Computing the Logarithm and the Value of the Argument of a Gauss Integer
Masahiro Takizawa
taki3262@green.ocn.ne.jp
Mathematics
Otawara Senior High School
Otawara City Tochigi Prefecture, Japan
Japan
Abstract
 The purpose of this study and the idea of involution
Generally speaking, it is difficult to calculate the value of the logarithm and argument of a Gauss Integer for high school students because they do not learn enough calculus. Here, I will explain how to calculate these values without using calculus and a number table. We can obtain these values using the idea of involution, which will help the students understand the concept easily.
 The program to obtain the logarithm value
I wrote the CAI (Computer Assisted Instruction) program in Visual Basic which obtains the value of a logarithm. See Figure 1. Involutions of the bases 10, 2, 3 and 6 are shown on the screen. If we click one of these involutions, we can see its value in the lower right frame. In addition, we can see the exponent in Japanese and English. In this case, we can see that 2100 is between 1030 and 1031. So the value of log102 is close to 0.30. To see the big numbers or small numbers, the scroll bar is moved. Similarly, we can calculate the values of log103 and log106 by comparing with the involutions of 10. Of course, we can calculate other logarithm values by changing the bases.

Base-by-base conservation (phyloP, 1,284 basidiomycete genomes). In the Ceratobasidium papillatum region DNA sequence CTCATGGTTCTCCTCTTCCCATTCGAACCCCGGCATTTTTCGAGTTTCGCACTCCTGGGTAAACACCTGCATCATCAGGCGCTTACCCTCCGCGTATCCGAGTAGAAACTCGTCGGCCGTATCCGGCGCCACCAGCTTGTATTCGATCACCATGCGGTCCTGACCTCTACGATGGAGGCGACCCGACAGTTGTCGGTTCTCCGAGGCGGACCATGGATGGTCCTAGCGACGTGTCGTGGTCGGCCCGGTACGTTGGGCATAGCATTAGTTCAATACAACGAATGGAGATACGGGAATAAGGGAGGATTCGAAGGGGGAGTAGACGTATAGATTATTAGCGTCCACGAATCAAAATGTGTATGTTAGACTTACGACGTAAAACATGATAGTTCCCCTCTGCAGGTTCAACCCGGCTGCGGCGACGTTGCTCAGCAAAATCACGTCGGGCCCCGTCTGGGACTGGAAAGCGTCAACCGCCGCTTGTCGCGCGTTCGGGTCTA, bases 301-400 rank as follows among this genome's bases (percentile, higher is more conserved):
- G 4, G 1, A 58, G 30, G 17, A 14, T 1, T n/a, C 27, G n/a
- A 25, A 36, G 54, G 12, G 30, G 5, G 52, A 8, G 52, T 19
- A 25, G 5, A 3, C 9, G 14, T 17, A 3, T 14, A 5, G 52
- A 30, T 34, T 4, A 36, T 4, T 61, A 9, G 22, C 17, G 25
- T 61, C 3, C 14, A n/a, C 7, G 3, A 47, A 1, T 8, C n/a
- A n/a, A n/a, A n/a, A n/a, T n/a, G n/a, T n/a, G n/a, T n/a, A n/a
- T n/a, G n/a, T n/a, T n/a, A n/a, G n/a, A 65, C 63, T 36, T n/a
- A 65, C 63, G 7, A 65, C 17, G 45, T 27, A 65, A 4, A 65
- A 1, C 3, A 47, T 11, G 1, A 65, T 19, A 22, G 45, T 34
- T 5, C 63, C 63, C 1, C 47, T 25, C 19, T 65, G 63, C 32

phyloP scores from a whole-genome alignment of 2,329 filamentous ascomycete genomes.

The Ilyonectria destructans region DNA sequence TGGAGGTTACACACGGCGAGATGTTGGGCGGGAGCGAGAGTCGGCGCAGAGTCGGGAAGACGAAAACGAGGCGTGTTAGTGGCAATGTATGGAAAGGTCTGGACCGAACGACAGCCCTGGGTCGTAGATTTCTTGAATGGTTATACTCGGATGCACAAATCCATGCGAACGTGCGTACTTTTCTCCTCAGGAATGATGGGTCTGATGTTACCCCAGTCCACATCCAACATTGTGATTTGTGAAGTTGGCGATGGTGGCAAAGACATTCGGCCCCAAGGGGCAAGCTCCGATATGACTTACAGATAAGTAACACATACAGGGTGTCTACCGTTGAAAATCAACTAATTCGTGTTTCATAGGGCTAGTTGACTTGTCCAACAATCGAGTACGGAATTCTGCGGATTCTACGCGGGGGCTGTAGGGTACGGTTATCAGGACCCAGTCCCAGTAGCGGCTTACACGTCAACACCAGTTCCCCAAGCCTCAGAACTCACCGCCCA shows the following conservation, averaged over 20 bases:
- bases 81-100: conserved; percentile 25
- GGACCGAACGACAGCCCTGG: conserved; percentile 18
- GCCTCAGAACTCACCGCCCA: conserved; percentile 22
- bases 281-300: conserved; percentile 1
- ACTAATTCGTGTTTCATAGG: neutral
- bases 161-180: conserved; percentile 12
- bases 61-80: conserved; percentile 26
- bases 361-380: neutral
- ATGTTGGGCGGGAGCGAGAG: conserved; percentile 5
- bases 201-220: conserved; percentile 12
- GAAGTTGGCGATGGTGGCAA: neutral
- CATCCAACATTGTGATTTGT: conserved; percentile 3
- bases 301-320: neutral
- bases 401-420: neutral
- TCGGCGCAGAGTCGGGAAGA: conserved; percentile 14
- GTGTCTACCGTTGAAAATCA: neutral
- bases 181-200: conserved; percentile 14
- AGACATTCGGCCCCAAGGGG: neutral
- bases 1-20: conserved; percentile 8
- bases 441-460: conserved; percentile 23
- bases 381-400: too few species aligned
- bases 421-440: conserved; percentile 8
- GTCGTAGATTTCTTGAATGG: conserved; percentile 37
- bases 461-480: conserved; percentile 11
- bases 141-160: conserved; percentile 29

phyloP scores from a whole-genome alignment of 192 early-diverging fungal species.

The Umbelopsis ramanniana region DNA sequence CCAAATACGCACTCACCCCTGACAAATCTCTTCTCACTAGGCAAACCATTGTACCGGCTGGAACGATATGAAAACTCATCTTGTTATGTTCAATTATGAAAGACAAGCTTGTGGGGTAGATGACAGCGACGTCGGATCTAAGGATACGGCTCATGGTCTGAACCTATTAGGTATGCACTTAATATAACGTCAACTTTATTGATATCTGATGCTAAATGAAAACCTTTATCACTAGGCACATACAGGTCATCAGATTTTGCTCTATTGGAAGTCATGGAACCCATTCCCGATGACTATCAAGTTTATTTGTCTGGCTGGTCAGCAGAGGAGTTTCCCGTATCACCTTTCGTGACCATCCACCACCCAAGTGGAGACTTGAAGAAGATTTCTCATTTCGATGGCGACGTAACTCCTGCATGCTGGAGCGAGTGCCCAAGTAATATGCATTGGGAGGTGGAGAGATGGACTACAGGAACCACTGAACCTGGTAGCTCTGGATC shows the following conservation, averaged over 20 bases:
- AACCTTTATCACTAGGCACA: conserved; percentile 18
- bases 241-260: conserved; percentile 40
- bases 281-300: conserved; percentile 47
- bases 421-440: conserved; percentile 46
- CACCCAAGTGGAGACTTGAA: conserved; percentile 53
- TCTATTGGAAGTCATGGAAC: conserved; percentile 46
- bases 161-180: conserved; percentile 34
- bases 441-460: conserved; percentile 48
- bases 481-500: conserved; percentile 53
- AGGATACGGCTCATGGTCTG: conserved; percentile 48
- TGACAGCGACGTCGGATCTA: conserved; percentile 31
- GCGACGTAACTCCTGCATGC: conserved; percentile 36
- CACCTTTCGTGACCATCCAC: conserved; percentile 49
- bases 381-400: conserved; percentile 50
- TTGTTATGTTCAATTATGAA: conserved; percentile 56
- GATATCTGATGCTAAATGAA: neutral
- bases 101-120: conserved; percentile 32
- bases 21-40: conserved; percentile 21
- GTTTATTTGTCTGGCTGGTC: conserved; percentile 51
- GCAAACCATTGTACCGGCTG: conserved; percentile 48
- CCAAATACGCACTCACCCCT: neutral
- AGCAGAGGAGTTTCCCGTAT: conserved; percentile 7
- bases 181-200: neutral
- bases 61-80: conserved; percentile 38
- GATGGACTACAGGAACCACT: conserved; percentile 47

The program to obtain the argument value
The CAI program also obtains the value of arg(a+bi), a and b integers. See figure 2. The involutions of z=2+3i and their values are shown in the frame. At the same time, the argument of zn is indicated every 180 degrees. We can see this by the change of sign of Im(z). If we want to see the lower part or the right part of the frame, we can do it by moving the vertical or horizontal scroll bar respectively. In figure 2, arg(z16) nearly equals 900 degrees. So, we can see that the approximate value of arg(z) is 56.25 degrees (=900/16). In fact, arg(z) is 56.3099 degrees. Of course, we can calculate other Gauss Integer arguments by changing Re(z) and Im(z). The idea of involution can be applied to both logarithm and argument.
© ATCM, Inc. 2000. 

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